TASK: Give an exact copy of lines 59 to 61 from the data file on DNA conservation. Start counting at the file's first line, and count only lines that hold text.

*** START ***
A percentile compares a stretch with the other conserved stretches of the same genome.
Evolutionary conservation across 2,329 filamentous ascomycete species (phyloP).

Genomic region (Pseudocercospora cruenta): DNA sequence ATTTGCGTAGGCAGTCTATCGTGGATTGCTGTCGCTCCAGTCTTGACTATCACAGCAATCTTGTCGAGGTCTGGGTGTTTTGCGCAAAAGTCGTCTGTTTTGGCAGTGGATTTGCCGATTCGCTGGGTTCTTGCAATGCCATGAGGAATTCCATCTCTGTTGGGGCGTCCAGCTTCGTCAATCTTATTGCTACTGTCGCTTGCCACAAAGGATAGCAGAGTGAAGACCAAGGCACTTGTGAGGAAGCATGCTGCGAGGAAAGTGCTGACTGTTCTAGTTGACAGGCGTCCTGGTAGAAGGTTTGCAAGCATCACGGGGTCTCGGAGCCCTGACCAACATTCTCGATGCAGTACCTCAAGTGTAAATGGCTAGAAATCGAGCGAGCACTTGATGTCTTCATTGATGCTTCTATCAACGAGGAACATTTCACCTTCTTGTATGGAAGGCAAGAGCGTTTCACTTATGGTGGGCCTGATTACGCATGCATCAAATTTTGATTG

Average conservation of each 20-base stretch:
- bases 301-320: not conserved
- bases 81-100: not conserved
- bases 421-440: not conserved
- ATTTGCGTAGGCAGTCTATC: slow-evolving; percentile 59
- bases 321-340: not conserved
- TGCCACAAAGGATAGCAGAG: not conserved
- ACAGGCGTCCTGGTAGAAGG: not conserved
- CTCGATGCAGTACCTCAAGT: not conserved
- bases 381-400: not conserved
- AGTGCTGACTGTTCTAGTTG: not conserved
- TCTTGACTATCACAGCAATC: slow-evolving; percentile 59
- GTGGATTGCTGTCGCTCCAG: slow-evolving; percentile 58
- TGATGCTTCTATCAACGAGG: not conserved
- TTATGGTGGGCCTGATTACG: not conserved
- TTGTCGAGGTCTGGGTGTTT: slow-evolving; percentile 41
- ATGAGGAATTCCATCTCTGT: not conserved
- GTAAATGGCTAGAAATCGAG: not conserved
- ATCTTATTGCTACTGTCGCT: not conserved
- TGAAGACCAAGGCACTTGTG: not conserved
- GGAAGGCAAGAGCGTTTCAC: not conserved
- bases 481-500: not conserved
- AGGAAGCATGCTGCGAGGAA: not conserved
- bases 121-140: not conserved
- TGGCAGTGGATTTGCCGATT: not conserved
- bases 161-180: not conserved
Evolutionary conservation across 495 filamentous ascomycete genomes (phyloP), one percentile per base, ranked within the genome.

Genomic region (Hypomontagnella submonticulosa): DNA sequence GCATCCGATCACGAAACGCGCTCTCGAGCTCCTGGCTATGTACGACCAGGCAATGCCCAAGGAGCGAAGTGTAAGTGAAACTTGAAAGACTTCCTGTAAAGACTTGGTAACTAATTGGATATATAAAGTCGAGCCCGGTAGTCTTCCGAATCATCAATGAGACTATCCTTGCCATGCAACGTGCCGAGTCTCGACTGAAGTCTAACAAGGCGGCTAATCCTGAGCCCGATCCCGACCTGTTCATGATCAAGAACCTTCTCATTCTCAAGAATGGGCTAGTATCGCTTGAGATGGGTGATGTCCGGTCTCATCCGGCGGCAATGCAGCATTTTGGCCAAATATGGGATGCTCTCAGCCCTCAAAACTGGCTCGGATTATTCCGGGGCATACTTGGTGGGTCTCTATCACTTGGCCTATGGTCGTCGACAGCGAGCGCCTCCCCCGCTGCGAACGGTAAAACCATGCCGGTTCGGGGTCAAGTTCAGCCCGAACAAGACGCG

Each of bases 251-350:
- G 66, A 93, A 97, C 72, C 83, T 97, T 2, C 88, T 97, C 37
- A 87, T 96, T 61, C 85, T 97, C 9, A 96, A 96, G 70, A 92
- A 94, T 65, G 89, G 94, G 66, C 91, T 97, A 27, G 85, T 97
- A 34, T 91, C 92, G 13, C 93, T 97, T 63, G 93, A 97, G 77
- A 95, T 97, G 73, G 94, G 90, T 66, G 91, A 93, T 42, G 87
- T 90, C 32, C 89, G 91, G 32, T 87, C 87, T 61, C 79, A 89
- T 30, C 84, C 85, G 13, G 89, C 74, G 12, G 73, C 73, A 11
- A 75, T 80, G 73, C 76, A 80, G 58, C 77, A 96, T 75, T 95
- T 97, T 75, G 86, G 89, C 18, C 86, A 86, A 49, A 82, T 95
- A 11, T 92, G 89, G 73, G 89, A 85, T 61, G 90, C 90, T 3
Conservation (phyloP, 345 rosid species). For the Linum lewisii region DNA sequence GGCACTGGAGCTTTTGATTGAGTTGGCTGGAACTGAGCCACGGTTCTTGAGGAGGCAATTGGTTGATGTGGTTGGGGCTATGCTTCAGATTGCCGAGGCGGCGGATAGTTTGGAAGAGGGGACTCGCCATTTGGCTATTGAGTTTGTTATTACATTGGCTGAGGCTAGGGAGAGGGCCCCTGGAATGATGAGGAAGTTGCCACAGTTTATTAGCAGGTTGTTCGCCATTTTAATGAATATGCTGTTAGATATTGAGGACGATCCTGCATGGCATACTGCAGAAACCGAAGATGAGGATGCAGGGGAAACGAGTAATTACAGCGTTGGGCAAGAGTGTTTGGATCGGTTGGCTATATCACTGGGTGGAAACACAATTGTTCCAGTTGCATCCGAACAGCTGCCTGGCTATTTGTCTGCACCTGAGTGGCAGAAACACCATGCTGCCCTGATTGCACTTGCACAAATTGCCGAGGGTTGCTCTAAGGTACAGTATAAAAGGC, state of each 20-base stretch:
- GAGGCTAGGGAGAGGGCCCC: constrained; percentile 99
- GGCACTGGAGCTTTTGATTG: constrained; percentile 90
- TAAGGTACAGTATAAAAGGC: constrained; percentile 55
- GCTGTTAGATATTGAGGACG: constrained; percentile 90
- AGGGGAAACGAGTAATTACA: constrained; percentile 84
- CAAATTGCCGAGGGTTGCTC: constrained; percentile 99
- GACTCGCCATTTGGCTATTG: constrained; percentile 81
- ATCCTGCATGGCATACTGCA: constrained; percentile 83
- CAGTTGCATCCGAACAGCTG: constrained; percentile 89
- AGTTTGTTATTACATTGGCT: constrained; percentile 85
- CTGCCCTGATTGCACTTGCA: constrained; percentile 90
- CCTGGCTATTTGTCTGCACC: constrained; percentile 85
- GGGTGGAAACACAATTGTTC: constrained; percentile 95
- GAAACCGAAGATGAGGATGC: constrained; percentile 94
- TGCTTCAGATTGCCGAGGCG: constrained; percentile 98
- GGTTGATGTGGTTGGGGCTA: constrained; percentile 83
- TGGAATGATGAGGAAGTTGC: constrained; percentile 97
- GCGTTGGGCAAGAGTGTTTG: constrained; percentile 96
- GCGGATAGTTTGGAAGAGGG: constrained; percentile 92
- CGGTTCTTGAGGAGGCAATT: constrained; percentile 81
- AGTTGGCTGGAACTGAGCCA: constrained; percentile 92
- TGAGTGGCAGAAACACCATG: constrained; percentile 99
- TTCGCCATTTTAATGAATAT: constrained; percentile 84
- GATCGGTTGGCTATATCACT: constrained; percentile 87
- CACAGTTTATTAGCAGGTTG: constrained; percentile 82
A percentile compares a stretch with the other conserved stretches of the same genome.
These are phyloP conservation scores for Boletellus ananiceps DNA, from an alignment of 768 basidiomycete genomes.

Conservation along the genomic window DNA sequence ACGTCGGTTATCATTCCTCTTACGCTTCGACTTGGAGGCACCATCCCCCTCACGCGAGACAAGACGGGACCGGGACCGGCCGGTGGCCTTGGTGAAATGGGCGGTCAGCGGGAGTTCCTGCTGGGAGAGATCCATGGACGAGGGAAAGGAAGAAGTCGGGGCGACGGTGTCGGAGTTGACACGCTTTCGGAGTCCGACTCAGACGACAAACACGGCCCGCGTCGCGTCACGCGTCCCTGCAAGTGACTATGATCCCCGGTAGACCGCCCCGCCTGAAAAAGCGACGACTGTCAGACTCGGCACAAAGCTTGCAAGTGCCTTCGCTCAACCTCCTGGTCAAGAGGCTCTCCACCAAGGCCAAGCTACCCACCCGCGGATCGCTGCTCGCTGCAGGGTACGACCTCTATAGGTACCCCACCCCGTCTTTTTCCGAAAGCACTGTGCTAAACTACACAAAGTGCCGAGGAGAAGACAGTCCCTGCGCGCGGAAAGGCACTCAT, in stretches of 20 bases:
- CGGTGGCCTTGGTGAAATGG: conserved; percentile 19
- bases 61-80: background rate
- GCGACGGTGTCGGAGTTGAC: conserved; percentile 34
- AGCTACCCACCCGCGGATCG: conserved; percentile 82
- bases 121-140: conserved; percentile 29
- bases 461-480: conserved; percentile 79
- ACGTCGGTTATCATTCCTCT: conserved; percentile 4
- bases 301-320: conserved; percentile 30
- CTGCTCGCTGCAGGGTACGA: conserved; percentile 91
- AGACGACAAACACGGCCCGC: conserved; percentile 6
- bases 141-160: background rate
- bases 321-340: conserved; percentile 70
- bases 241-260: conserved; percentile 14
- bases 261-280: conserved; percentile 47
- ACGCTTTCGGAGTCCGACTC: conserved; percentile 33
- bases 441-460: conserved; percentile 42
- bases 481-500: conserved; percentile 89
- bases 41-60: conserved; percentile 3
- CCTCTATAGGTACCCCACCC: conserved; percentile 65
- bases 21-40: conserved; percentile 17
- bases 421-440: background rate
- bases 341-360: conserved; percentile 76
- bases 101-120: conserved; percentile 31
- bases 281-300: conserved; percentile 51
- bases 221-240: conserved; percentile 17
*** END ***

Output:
- GGTTGATGTGGTTGGGGCTA: constrained; percentile 83
- TGGAATGATGAGGAAGTTGC: constrained; percentile 97
- GCGTTGGGCAAGAGTGTTTG: constrained; percentile 96